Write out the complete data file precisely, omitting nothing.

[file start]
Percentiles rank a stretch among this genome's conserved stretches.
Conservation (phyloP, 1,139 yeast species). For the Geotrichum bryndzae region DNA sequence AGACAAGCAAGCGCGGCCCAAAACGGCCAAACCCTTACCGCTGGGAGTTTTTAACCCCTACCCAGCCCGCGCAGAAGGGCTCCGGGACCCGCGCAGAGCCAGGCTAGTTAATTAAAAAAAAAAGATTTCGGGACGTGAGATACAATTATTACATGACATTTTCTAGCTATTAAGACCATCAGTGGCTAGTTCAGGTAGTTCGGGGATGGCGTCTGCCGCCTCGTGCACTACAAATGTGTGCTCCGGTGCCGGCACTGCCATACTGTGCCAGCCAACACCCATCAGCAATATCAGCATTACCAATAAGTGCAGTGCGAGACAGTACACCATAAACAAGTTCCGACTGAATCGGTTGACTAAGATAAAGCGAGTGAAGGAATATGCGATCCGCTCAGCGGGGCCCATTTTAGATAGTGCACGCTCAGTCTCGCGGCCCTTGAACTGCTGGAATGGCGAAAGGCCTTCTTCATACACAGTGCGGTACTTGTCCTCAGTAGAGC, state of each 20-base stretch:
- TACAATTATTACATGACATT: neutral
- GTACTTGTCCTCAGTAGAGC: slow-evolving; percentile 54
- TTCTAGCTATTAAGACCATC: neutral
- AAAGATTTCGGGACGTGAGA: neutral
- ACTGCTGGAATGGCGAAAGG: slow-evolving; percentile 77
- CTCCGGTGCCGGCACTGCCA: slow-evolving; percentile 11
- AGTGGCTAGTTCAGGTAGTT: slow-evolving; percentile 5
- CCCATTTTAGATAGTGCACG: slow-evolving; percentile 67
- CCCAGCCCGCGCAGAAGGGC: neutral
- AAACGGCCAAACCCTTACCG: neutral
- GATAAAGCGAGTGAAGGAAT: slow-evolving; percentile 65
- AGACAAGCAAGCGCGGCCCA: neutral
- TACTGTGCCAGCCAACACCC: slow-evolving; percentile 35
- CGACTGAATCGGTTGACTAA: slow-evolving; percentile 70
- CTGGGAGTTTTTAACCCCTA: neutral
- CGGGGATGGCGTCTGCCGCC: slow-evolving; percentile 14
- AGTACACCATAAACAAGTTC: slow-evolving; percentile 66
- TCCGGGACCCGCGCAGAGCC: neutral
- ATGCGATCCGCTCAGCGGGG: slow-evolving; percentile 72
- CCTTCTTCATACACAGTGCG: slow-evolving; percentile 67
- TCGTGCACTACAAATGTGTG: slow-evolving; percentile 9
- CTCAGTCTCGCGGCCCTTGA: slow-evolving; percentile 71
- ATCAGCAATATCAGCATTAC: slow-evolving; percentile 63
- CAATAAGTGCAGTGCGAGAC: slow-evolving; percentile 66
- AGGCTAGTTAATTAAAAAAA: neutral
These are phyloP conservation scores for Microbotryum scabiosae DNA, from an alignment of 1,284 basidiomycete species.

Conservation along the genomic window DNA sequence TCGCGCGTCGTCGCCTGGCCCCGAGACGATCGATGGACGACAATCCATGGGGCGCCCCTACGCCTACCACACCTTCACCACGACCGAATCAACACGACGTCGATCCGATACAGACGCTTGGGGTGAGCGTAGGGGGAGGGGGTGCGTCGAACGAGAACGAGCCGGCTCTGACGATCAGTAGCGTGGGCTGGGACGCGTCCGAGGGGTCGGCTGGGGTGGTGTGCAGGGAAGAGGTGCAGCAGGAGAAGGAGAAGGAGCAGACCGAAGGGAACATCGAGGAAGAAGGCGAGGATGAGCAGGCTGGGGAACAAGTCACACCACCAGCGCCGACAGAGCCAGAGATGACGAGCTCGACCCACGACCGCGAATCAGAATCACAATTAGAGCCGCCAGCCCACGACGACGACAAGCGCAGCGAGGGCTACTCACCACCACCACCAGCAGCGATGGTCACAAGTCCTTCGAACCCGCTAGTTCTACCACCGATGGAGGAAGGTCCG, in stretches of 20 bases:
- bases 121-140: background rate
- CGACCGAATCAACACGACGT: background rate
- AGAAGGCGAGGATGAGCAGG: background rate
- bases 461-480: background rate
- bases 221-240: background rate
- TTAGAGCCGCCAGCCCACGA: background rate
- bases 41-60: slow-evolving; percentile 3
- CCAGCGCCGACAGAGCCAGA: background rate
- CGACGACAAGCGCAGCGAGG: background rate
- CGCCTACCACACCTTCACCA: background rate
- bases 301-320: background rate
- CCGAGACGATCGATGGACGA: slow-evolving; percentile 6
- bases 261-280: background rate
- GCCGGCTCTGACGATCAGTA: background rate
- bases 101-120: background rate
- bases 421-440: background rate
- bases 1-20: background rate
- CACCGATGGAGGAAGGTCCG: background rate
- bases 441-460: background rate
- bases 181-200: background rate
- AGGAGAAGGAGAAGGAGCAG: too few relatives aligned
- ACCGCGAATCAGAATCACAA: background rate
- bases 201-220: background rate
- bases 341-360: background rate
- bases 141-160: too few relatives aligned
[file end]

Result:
Percentiles rank a stretch among this genome's conserved stretches.
Conservation (phyloP, 1,139 yeast species). For the Geotrichum bryndzae region DNA sequence AGACAAGCAAGCGCGGCCCAAAACGGCCAAACCCTTACCGCTGGGAGTTTTTAACCCCTACCCAGCCCGCGCAGAAGGGCTCCGGGACCCGCGCAGAGCCAGGCTAGTTAATTAAAAAAAAAAGATTTCGGGACGTGAGATACAATTATTACATGACATTTTCTAGCTATTAAGACCATCAGTGGCTAGTTCAGGTAGTTCGGGGATGGCGTCTGCCGCCTCGTGCACTACAAATGTGTGCTCCGGTGCCGGCACTGCCATACTGTGCCAGCCAACACCCATCAGCAATATCAGCATTACCAATAAGTGCAGTGCGAGACAGTACACCATAAACAAGTTCCGACTGAATCGGTTGACTAAGATAAAGCGAGTGAAGGAATATGCGATCCGCTCAGCGGGGCCCATTTTAGATAGTGCACGCTCAGTCTCGCGGCCCTTGAACTGCTGGAATGGCGAAAGGCCTTCTTCATACACAGTGCGGTACTTGTCCTCAGTAGAGC, state of each 20-base stretch:
- TACAATTATTACATGACATT: neutral
- GTACTTGTCCTCAGTAGAGC: slow-evolving; percentile 54
- TTCTAGCTATTAAGACCATC: neutral
- AAAGATTTCGGGACGTGAGA: neutral
- ACTGCTGGAATGGCGAAAGG: slow-evolving; percentile 77
- CTCCGGTGCCGGCACTGCCA: slow-evolving; percentile 11
- AGTGGCTAGTTCAGGTAGTT: slow-evolving; percentile 5
- CCCATTTTAGATAGTGCACG: slow-evolving; percentile 67
- CCCAGCCCGCGCAGAAGGGC: neutral
- AAACGGCCAAACCCTTACCG: neutral
- GATAAAGCGAGTGAAGGAAT: slow-evolving; percentile 65
- AGACAAGCAAGCGCGGCCCA: neutral
- TACTGTGCCAGCCAACACCC: slow-evolving; percentile 35
- CGACTGAATCGGTTGACTAA: slow-evolving; percentile 70
- CTGGGAGTTTTTAACCCCTA: neutral
- CGGGGATGGCGTCTGCCGCC: slow-evolving; percentile 14
- AGTACACCATAAACAAGTTC: slow-evolving; percentile 66
- TCCGGGACCCGCGCAGAGCC: neutral
- ATGCGATCCGCTCAGCGGGG: slow-evolving; percentile 72
- CCTTCTTCATACACAGTGCG: slow-evolving; percentile 67
- TCGTGCACTACAAATGTGTG: slow-evolving; percentile 9
- CTCAGTCTCGCGGCCCTTGA: slow-evolving; percentile 71
- ATCAGCAATATCAGCATTAC: slow-evolving; percentile 63
- CAATAAGTGCAGTGCGAGAC: slow-evolving; percentile 66
- AGGCTAGTTAATTAAAAAAA: neutral
These are phyloP conservation scores for Microbotryum scabiosae DNA, from an alignment of 1,284 basidiomycete species.

Conservation along the genomic window DNA sequence TCGCGCGTCGTCGCCTGGCCCCGAGACGATCGATGGACGACAATCCATGGGGCGCCCCTACGCCTACCACACCTTCACCACGACCGAATCAACACGACGTCGATCCGATACAGACGCTTGGGGTGAGCGTAGGGGGAGGGGGTGCGTCGAACGAGAACGAGCCGGCTCTGACGATCAGTAGCGTGGGCTGGGACGCGTCCGAGGGGTCGGCTGGGGTGGTGTGCAGGGAAGAGGTGCAGCAGGAGAAGGAGAAGGAGCAGACCGAAGGGAACATCGAGGAAGAAGGCGAGGATGAGCAGGCTGGGGAACAAGTCACACCACCAGCGCCGACAGAGCCAGAGATGACGAGCTCGACCCACGACCGCGAATCAGAATCACAATTAGAGCCGCCAGCCCACGACGACGACAAGCGCAGCGAGGGCTACTCACCACCACCACCAGCAGCGATGGTCACAAGTCCTTCGAACCCGCTAGTTCTACCACCGATGGAGGAAGGTCCG, in stretches of 20 bases:
- bases 121-140: background rate
- CGACCGAATCAACACGACGT: background rate
- AGAAGGCGAGGATGAGCAGG: background rate
- bases 461-480: background rate
- bases 221-240: background rate
- TTAGAGCCGCCAGCCCACGA: background rate
- bases 41-60: slow-evolving; percentile 3
- CCAGCGCCGACAGAGCCAGA: background rate
- CGACGACAAGCGCAGCGAGG: background rate
- CGCCTACCACACCTTCACCA: background rate
- bases 301-320: background rate
- CCGAGACGATCGATGGACGA: slow-evolving; percentile 6
- bases 261-280: background rate
- GCCGGCTCTGACGATCAGTA: background rate
- bases 101-120: background rate
- bases 421-440: background rate
- bases 1-20: background rate
- CACCGATGGAGGAAGGTCCG: background rate
- bases 441-460: background rate
- bases 181-200: background rate
- AGGAGAAGGAGAAGGAGCAG: too few relatives aligned
- ACCGCGAATCAGAATCACAA: background rate
- bases 201-220: background rate
- bases 341-360: background rate
- bases 141-160: too few relatives aligned